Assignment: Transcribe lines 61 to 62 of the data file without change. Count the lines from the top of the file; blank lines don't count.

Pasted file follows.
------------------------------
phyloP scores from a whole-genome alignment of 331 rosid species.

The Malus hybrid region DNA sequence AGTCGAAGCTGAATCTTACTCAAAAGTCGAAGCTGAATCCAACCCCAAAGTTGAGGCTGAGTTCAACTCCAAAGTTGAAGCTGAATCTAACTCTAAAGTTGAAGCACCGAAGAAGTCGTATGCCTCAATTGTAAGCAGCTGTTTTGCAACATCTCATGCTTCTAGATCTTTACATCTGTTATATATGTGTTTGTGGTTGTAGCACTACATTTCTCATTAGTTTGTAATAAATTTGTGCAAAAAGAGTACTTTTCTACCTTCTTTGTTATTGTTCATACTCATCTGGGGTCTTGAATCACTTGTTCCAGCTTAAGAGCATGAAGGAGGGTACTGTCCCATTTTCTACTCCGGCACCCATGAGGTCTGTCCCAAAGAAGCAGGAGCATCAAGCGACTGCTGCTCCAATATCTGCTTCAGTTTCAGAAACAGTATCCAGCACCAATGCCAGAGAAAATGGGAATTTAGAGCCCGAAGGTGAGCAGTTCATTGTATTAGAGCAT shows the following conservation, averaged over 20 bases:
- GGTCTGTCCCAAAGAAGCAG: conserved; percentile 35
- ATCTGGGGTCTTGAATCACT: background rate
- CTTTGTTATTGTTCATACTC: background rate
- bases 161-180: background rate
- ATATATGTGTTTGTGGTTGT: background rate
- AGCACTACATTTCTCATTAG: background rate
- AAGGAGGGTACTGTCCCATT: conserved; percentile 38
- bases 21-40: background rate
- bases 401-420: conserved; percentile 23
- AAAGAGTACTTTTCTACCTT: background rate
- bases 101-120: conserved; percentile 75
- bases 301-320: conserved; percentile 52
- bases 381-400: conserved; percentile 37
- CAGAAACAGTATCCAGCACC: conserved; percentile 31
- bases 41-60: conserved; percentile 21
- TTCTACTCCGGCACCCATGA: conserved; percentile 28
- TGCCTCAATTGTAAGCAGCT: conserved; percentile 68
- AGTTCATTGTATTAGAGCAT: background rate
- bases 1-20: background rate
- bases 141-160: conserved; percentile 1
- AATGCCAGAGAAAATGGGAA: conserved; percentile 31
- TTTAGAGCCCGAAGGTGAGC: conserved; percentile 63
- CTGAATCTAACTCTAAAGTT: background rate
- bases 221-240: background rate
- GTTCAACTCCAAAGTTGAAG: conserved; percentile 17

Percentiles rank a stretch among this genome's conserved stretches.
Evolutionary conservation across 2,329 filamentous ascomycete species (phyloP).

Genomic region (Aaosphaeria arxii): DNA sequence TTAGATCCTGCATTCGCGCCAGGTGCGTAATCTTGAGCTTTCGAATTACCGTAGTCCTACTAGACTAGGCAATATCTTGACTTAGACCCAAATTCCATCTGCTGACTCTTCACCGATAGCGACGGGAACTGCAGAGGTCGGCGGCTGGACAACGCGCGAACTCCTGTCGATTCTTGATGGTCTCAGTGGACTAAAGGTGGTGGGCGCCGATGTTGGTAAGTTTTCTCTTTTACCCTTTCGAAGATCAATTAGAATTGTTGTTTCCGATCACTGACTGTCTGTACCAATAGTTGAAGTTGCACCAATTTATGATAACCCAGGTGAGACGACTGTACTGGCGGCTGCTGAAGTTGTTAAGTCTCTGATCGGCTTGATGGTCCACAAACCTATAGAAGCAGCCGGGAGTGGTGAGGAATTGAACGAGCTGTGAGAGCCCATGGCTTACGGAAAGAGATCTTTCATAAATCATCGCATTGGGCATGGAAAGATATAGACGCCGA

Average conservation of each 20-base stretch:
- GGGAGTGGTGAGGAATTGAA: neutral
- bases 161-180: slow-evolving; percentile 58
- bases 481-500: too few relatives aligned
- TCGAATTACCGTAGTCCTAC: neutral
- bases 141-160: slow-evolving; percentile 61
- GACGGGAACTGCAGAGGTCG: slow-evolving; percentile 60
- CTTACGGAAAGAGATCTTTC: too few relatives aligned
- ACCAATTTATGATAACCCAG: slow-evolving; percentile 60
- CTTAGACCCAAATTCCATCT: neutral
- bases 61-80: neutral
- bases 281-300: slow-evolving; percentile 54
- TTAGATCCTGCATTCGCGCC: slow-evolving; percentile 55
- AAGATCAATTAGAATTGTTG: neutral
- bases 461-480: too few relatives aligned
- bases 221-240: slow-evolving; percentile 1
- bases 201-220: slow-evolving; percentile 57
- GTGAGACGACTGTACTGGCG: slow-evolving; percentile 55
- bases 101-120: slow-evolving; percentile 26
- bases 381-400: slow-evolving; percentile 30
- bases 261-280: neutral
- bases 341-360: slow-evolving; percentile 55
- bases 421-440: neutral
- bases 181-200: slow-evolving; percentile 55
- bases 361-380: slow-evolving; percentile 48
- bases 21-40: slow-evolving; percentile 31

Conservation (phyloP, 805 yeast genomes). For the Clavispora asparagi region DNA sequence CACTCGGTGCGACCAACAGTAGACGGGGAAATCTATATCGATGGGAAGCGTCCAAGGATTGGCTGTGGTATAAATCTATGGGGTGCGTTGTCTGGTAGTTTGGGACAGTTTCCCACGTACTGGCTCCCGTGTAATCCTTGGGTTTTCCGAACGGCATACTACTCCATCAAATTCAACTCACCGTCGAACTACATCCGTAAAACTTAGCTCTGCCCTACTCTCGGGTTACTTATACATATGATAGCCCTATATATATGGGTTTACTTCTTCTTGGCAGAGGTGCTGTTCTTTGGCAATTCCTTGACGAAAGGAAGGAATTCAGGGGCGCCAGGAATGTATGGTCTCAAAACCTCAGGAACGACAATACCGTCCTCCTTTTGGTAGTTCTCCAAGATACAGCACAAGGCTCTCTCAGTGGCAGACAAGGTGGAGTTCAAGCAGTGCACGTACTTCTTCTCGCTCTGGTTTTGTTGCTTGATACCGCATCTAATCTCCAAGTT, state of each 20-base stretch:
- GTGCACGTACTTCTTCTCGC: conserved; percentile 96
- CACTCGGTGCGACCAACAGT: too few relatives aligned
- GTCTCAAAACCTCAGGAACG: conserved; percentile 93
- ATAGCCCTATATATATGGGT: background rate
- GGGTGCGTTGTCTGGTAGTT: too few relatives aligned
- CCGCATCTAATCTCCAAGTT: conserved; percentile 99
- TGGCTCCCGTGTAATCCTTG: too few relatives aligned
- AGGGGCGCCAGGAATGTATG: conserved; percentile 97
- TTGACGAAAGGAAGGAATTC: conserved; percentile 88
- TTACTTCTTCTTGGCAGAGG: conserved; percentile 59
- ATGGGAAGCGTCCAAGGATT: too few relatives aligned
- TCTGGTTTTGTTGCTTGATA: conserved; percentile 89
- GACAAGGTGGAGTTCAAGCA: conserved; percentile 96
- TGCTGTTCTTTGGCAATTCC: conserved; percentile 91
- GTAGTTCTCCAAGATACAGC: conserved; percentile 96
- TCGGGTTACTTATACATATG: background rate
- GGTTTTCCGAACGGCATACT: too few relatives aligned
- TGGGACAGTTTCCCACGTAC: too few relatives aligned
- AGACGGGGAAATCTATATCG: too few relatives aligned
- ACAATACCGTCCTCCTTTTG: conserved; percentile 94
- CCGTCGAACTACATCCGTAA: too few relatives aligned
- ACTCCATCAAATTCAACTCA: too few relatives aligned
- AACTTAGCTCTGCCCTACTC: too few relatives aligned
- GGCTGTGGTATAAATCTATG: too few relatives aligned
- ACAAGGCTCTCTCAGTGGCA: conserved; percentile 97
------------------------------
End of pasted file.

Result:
- ATAGCCCTATATATATGGGT: background rate
- GGGTGCGTTGTCTGGTAGTT: too few relatives aligned